"Why does so much new abstraction look the same?" asked critic Jerry Saltz in New York magazine earlier this year. Galleries, he lamented, have gone over to "copycat mediocrity and mechanical art," coming to resemble the generic look of shopping outlets rather than the "individual arks" of the past. In particular, Saltz criticized the influence wielded by "speculator-collectors," which many understood to refer to art world figures who use social media channels such as Instagram to generate attention for their favoured artists.
On this panel, art historian Alex Bacon challenges Saltz’ contention, suggesting instead that we are not looking carefully enough. Artists Martine Syms, Takeshi Shiomitsu, and Kari Altmann discuss the role that internet feeds play in their practice, arguing for different understandings of the problems and potential of "sameness" in art. Chaired by Rhizome Curator/Editor Michael Connor.
Work by Israel Lund at Eleven Rivington, June 2013
Do you follow? Art in Circulation
'Internet circulation has made all art look the same'
15 October, 2014
[Note: This is a rush transcript compiled by editorial fellow Anton Haugen. This document will be updated.]
Rosalie Doubal: This is the first in a talk series that we have been working on with Rhizome, "Do You Follow? Art in Circulation," and today, we are addressing the statement that "Internet circulation has made all art look the same." This is presented in partnership with Rhizome, and I am extremely grateful to Curator and Editor of Rhizome Michael Connor for his incredible work in producing this. Michael will be our chair throughout the series, guiding us through, and I will be shortly be handing it over to him. We are livestreaming today and we will be having a Q&A at the end. Thank you very much for joining us and thank you very much Michael.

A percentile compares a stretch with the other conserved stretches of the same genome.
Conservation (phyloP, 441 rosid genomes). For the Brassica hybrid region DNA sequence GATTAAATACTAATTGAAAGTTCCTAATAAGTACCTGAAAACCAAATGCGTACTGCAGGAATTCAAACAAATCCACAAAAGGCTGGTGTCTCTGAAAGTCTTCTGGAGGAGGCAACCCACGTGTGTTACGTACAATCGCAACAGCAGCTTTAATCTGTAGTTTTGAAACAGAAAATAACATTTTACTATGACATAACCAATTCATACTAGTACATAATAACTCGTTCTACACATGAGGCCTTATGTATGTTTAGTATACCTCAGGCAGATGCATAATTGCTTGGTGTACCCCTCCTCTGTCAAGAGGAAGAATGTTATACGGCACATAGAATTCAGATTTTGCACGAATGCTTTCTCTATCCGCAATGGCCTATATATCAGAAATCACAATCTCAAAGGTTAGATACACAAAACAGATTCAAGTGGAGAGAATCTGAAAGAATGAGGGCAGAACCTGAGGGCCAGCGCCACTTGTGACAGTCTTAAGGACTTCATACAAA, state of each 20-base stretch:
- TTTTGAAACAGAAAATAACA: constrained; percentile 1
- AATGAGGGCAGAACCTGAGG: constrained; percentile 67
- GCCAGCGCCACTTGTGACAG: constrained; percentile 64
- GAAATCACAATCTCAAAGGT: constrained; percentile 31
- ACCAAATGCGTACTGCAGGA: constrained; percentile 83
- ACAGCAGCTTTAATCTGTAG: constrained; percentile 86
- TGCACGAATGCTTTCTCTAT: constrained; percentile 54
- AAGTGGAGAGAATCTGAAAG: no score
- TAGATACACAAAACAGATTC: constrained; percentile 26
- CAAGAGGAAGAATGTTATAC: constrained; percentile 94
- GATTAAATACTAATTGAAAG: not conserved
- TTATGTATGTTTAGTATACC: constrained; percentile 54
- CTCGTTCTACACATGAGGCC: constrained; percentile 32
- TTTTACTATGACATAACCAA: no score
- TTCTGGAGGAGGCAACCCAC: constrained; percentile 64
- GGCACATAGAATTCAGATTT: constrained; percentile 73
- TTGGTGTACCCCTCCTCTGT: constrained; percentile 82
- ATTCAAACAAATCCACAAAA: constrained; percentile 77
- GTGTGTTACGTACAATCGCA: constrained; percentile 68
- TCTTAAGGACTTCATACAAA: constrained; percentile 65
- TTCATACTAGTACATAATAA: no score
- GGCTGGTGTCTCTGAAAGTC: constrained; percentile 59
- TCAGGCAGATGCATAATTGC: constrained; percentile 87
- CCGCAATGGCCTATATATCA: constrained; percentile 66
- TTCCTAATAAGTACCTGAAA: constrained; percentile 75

Michael Connor: My name is Michael Connor, I am Editor and Curator of Rhizome, an arts organization based on the internet. It's a great pleasure to be back here in London, as a guest of the ICA. Rosalie has done amazing work in putting this all together, the whole team has made us feel very supported in what forms a major component of our Autumn program.
This panel is called "Do You Follow? Art in Circulation" and it kind of continues on from a panel we did with the ICA last year called "Post-Net Aesthetics." Before I turn things over and introduce our distinguished panelists who have joined us from places near and far, I thought maybe I would take a minute to situate where we are in that conversation and then bring up a couple of the themes that today's panel discusses. Each of the three panels has certain discussions that it's referencing. Today's talk is being livestreamed, which is I think why we are so brightly lit, so hello to viewers on the internet. I hope things are working well out there. All of us can use the hashtag "doyoufollow" to continue the discussion in social media, so I welcome you to do that in keeping with the theme of our panel.